A couple of weeks ago, I took both my kids to the doctor’s office. When it came time for the flu shots, the tech asked me to pick which child should go first. I picked my 3-year-old son. He reacted with an “ouch” and then was on to the next thing.
My 7-year-old daughter went next and probably because her brother didn’t cry out, she didn’t scream or cry when she got the shot but spent the next 20 minutes telling us how much it hurt. Then she saw her grandmother and started in on the spiel all over again.
My kids have completely unique reactions to pain. That’s even with taking into account gender and birth order differences that may exist despite my best efforts to treat them the same. It makes me think – we all express our pain differently.
This brings to mind some observations I read from animal behaviorist Temple Grandin about how animals mask their pain. In her book, Animals in Translation she talks about how sheep are the ultimate stoics – she’s witnessed a sheep that’s undergone an excruciating bone procedure return to the herd and blend totally in. Because of course for prey, that’s the point to make sure you aren’t distinguishable to predators based on weakness.
And another example she told was the story of a bull being castrated, who when left alone was writhing on the ground in utter agony. And yet when a researcher walked up, he jumped up and pretended nothing was wrong.
We all mask our pain, physical and psychological, whether its nature or nurture. As Plato said, “Be kind, for everyone you meet is fighting a hard battle.” It just might not be observable.
And perhaps pain is most dangerous when we mask it so much that we forget to listen to it. I have a spot behind my left shoulder blade that is incredibly knotted and tense from too much time spent in front a computer. I’ve had it for so long that for the most part I just tune it out which seems like an effective strategy until it hurts so badly that I have to get a massage. At which point my massage therapist, who has been my massage therapist for 25 years and is ultra-patient, asks “Are you ever stretching?” Duh – if I tended to it, perhaps it wouldn’t be so bad!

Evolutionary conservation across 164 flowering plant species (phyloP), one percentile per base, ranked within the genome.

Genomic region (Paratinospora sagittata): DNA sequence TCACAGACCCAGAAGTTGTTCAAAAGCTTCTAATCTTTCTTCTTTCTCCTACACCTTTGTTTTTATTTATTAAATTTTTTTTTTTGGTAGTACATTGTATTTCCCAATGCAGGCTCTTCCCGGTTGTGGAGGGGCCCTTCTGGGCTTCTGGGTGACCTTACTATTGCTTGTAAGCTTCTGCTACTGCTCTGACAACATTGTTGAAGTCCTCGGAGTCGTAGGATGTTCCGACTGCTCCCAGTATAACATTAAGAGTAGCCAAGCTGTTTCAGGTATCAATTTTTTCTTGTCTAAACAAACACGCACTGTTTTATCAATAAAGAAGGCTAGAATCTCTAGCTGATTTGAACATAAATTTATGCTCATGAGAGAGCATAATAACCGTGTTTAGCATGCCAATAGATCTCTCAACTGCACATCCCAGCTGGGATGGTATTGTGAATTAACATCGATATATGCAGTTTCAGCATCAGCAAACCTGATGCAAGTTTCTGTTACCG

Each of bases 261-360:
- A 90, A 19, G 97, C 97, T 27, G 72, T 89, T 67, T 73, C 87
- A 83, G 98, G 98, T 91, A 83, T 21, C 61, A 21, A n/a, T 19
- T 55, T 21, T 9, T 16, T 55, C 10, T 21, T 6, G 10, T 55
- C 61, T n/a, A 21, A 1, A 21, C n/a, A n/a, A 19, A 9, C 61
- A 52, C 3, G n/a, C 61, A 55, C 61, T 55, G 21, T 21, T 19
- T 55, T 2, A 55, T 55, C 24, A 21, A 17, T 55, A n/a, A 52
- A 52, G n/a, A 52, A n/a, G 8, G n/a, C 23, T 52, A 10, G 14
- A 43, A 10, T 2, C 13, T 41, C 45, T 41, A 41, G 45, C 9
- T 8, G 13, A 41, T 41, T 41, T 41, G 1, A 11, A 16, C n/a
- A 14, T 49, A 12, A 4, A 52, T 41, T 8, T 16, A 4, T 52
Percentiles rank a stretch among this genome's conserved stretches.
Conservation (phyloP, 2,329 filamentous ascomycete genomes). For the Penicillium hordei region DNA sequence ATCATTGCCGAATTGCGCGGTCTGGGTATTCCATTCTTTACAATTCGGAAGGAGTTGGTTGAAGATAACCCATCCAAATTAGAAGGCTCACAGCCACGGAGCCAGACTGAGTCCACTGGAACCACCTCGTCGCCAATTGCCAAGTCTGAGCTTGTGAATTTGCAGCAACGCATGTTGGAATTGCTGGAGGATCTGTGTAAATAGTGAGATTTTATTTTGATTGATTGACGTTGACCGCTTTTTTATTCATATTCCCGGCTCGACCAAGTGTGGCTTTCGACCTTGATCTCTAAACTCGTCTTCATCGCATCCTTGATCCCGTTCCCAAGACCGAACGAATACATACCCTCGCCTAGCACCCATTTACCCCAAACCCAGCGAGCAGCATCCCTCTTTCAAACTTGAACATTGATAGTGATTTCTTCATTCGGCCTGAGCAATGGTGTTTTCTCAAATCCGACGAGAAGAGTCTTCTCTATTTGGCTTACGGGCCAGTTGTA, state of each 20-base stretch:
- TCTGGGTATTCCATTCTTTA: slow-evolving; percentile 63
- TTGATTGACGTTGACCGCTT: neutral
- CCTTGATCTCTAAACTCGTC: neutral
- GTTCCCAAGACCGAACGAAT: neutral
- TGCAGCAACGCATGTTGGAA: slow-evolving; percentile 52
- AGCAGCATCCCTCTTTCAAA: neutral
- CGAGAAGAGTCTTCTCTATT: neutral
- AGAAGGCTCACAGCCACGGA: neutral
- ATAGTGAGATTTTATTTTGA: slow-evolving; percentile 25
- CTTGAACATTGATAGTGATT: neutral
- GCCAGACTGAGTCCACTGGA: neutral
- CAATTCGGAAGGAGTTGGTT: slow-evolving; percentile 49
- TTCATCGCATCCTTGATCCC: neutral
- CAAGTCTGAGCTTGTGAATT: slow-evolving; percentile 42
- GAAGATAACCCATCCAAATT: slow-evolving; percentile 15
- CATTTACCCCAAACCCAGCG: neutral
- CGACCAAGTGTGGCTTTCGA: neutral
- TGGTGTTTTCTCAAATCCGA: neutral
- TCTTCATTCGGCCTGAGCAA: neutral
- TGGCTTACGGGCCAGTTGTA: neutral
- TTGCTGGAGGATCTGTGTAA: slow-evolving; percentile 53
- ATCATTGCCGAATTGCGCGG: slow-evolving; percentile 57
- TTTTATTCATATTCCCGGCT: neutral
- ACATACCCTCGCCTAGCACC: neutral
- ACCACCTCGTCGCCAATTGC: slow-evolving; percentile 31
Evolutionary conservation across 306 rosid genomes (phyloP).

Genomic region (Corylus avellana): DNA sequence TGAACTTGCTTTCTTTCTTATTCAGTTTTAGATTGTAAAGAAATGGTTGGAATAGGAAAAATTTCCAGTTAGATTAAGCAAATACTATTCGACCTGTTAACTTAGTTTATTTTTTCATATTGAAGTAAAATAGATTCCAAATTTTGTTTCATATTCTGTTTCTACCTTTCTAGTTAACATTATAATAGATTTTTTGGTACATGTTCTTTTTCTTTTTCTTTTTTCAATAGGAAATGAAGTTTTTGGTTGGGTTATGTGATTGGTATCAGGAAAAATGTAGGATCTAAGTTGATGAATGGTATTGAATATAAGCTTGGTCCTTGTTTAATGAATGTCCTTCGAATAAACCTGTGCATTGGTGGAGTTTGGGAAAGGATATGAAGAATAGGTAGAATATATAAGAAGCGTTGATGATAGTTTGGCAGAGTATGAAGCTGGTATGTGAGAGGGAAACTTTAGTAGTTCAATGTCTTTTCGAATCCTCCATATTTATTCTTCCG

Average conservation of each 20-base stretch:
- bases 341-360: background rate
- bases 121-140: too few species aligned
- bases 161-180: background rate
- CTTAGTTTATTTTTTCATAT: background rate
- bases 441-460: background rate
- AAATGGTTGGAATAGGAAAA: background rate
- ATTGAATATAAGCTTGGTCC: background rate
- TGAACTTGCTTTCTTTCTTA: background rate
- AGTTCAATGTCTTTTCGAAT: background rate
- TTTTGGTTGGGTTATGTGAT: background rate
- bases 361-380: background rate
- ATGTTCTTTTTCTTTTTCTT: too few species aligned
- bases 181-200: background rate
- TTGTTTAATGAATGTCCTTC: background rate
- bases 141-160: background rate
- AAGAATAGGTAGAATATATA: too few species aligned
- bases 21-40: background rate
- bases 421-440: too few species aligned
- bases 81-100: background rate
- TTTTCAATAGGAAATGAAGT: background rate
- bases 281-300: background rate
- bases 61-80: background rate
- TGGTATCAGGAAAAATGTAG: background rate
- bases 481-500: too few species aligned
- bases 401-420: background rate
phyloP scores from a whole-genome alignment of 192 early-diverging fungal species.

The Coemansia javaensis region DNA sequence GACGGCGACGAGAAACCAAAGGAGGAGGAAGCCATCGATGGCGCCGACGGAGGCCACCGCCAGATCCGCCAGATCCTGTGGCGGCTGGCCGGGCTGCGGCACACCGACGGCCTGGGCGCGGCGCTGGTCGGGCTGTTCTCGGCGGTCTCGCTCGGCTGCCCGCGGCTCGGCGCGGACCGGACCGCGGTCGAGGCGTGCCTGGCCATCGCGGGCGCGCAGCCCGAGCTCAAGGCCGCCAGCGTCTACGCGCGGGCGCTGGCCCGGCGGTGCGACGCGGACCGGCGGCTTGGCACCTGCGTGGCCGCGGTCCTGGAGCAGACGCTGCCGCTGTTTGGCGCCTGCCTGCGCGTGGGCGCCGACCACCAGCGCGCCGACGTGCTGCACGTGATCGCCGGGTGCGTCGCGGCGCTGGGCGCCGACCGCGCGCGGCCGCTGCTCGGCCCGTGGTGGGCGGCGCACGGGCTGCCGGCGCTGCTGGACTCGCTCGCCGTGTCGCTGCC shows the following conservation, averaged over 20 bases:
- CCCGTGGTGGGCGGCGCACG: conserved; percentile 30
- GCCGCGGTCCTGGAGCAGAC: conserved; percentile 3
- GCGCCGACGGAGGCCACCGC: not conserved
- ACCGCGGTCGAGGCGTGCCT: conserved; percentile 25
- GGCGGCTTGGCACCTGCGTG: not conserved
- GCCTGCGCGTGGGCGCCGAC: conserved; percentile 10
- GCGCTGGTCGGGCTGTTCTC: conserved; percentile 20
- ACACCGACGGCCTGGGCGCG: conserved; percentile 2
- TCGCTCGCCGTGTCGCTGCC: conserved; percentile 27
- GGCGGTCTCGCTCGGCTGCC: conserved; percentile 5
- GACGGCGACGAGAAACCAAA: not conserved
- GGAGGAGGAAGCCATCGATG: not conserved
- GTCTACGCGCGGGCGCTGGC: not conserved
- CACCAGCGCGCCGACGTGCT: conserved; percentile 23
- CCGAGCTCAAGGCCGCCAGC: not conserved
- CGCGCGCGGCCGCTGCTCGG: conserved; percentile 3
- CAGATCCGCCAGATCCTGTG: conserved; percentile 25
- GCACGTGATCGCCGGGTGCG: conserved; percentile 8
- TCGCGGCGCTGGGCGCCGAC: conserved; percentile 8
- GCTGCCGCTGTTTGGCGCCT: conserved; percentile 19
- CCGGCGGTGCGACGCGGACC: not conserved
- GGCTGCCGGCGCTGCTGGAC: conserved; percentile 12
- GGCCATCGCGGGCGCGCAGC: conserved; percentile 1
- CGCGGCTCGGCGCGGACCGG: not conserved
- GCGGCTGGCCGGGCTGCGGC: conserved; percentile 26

And I won’t even get started on my examples of psychological discomfort because we’d be here all day. I’m just saying, pain is instructive. It tells us what not to do and it also shows us where we need to heal. When we listen to our pain, we can create a relationship with it and maybe even start a dialogue – something different than just ignoring it.
“Our bodies often give us messages we fail to pay attention to. Ironically, we are all so aware of pain, can hardly ignore it, but we rarely hear what it has to say. It is true that we may need to withstand great pain, great heartache, great disappointment and loss in order to unfold into the rest of our lives. But our pain may also be showing us exactly where we need to change.”The Book of Awakening by Mark Nepo
That day in the doctor’s office, I picked the order of the shots for my kids knowing that my son would have the smaller reaction. I didn’t want him to learn from his sister all the demonstrativeness. More than that, I didn’t want to endure the pain of having two kids crying.
But I think now I was wrong – I would much rather bear witness to their short-term outburst than to long-term suppressed agony. It’s one of the hardest things that I have to do to lead by example, to unmask my own pain and make it both visible and instructive. But I’m hoping that by working on it, it helps both of my kids know that exhibiting pain will gain one comfort, at least from your mom.
How do you handle pain in yourself? What about with others?
For more posts like this – a little story-telling mixed with philosophy, please visit my personal blog at https://wynneleon.wordpress.com or follow me on Instagram @wynneleon
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(featured photo from Pexels)